The 1990 film adaptation—which also starred Robert Duvall as the Commander and Faye Dunaway as his infertile wife Serena Joy—was largely faithful to the novel, while further fleshing out the character of Offred. But it is has been the Hulu series, updated to reflect a near-contemporary pre-Gilead America replete with cell phones and technology—and soon to beget (pun fully intended!) a fourth season—which both embellished and enriched Atwood’s creation for a new generation and a far wider audience. And it has enjoyed broad resonance, at least partially due to its debut in early 2017, just months after the presidential election. The coalition of right-wing evangelicals, white supremacists, and neofascists that has come to coalesce around the Republican Party in the Age of Trump has not only brought new relevance to The Handmaid’s Tale, but has also seen its scarlet handmaid’s cloaks adopted by many women as the de rigueur uniform of protest in the era of “Me Too.” Meanwhile, the series—which is distinguished by an outstanding cast of fine ensemble actors, headlined by Elisabeth Moss as Offred—has proved enduringly terrifying for three full seasons, while largely maintaining its authenticity.
Re-enter Margaret Atwood with The Testaments: The Sequel to The Handmaid’s Tale, released thirty-four years after the original novel. As a fan of both the book and the series, I looked forward to reading it, though my anticipation was tempered by a degree of trepidation based upon my time-honored conviction that sequels are ill-advised and should generally be avoided. (If Godfather II was the rare exception in film, Thomas Berger’s The Return of Little Big Man certainly proved the rule for literature!) Complicating matters, Atwood penned a sequel not to her own novel, but rather to the Hulu series, which brought back memories of Michael Crichton’s awkward The Lost World, written as a follow-up to Spielberg’s Jurassic Park movie rather than his own book.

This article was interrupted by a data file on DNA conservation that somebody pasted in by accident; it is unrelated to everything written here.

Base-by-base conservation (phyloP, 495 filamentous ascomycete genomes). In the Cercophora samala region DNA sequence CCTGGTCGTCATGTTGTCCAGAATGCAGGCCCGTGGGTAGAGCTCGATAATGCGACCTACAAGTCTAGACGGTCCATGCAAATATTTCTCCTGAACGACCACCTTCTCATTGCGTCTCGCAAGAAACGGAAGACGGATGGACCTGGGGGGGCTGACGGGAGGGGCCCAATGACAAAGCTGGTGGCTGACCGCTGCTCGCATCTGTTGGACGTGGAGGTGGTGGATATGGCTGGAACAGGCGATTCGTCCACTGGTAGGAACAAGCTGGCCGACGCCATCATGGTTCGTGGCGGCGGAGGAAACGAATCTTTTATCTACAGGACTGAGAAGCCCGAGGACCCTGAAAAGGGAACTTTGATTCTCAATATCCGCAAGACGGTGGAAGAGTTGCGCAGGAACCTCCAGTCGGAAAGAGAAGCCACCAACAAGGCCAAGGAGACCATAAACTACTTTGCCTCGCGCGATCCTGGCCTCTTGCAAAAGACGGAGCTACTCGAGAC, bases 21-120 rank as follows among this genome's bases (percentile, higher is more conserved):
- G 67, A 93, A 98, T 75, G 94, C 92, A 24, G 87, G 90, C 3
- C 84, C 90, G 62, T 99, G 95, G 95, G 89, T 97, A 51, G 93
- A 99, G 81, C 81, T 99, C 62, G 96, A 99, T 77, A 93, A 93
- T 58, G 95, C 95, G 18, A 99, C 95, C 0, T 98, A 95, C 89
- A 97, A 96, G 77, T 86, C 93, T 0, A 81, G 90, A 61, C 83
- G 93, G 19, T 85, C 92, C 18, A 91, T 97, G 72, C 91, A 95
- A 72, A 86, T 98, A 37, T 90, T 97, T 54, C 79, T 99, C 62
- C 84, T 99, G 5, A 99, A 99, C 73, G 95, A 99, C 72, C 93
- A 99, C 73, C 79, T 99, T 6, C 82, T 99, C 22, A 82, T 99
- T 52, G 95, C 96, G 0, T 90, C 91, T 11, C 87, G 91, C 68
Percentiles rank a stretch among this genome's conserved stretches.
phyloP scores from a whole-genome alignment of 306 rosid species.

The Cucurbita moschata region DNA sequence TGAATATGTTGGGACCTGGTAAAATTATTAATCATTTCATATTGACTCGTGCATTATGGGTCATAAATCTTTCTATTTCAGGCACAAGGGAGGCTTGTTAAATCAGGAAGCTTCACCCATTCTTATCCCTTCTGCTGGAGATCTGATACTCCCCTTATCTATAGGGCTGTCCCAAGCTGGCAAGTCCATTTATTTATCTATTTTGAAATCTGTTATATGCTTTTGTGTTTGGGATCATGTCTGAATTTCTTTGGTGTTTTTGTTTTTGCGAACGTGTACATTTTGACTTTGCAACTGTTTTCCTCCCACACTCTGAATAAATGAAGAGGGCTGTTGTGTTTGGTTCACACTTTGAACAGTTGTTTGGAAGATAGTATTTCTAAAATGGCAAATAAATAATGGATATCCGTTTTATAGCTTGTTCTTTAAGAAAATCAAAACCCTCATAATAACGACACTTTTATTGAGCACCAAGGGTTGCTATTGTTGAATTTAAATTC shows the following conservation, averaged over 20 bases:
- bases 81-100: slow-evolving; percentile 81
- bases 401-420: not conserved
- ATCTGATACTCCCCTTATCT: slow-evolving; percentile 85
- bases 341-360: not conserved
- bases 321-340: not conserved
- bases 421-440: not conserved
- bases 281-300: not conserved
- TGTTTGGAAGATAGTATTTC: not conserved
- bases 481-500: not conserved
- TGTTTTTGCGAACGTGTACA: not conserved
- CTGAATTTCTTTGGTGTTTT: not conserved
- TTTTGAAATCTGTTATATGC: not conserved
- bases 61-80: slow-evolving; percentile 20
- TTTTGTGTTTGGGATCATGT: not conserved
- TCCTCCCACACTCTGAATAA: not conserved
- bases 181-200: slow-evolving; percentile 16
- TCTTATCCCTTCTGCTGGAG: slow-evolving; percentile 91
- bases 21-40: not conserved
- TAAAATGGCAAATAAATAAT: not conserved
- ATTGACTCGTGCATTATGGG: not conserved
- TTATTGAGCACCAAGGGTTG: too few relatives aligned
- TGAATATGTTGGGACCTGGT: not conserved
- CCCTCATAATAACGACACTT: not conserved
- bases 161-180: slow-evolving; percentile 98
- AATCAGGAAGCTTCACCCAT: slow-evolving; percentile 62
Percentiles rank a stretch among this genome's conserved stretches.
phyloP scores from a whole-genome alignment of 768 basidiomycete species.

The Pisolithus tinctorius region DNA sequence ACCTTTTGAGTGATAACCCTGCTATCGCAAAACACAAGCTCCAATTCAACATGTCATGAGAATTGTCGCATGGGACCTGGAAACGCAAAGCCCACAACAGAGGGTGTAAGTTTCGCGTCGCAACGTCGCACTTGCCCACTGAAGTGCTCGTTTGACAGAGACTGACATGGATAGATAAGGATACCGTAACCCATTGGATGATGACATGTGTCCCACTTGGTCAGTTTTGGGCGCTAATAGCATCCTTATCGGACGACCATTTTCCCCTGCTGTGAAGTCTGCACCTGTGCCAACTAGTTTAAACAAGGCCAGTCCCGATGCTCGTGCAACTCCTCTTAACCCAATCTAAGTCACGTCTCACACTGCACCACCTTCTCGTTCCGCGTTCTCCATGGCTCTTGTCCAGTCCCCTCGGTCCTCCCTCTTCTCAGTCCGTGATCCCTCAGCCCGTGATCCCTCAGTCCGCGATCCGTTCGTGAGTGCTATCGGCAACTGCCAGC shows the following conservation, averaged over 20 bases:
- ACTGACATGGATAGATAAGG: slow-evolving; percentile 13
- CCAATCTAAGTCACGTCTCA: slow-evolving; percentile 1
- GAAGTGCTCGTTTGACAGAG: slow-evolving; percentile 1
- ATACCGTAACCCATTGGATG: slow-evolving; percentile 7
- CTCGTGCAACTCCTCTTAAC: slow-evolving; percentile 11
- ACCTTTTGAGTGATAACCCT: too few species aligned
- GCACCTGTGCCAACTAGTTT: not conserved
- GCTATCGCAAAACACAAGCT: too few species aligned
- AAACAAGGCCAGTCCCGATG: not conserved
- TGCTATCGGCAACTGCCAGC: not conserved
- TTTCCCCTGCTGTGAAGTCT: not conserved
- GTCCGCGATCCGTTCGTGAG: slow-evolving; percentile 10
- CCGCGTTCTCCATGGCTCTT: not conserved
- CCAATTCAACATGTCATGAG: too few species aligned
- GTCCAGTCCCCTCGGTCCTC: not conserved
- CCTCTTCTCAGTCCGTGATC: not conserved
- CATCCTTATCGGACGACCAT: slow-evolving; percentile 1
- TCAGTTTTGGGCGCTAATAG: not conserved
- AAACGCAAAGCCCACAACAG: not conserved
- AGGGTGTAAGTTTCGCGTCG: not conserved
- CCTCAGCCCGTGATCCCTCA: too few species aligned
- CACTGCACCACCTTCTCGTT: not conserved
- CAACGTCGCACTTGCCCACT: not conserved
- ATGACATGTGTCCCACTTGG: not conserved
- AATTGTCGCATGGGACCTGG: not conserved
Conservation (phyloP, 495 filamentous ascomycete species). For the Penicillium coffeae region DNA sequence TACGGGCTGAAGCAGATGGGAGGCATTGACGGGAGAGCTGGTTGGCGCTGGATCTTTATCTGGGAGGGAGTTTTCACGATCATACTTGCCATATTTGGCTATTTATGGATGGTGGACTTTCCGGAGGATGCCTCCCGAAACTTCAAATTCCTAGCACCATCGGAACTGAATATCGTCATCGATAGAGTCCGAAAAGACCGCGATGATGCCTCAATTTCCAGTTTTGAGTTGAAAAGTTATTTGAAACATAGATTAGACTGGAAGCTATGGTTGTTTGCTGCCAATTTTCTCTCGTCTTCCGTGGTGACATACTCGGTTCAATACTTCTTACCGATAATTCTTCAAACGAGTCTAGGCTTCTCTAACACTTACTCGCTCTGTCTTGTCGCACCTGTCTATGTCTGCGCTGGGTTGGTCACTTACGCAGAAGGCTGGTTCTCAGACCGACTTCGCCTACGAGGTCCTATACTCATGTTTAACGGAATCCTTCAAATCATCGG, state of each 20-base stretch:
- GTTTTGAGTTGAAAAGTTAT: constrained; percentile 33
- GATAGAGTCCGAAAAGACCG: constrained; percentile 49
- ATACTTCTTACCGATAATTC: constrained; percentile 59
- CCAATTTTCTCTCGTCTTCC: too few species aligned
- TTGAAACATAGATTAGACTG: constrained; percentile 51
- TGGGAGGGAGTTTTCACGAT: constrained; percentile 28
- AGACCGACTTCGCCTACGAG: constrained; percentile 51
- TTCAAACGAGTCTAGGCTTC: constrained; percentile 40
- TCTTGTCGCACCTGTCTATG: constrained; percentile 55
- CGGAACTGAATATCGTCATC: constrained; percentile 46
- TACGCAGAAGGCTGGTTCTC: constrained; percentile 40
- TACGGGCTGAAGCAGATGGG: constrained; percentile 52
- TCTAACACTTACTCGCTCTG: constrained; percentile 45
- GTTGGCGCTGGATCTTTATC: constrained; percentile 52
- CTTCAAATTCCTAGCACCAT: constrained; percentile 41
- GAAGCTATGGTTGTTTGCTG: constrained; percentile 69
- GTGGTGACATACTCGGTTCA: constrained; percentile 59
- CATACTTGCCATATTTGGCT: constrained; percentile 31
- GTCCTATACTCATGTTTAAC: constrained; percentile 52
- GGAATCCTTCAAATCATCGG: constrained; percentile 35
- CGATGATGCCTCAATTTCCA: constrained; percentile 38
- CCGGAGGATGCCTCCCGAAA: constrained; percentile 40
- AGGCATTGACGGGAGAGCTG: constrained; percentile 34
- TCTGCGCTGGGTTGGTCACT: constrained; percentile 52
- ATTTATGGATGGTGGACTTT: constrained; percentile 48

My fears were not misplaced.
The action in The Testaments takes place in both Gilead and in Atwood’s native Canada, which remains a bastion of freedom and democracy for those who can escape north. The timeframe is roughly fifteen years after the conclusion of Hulu’s Season Three. The narrative is told from the alternating perspectives of three separate protagonists, one of whom is Aunt Lydia, the outsize brown-clad villain of book and film known for both efficiency and brutality in her role as a “trainer” of handmaids. Aunt Lydia turns out to have both a surprising pre-Gilead backstory as well as a secret life as an “Aunt,” although there are no hints of these in any previous works. Still, I found the Lydia portion of the book most interesting, and perhaps the more plausible in a storyline that often flirts with the farfetched.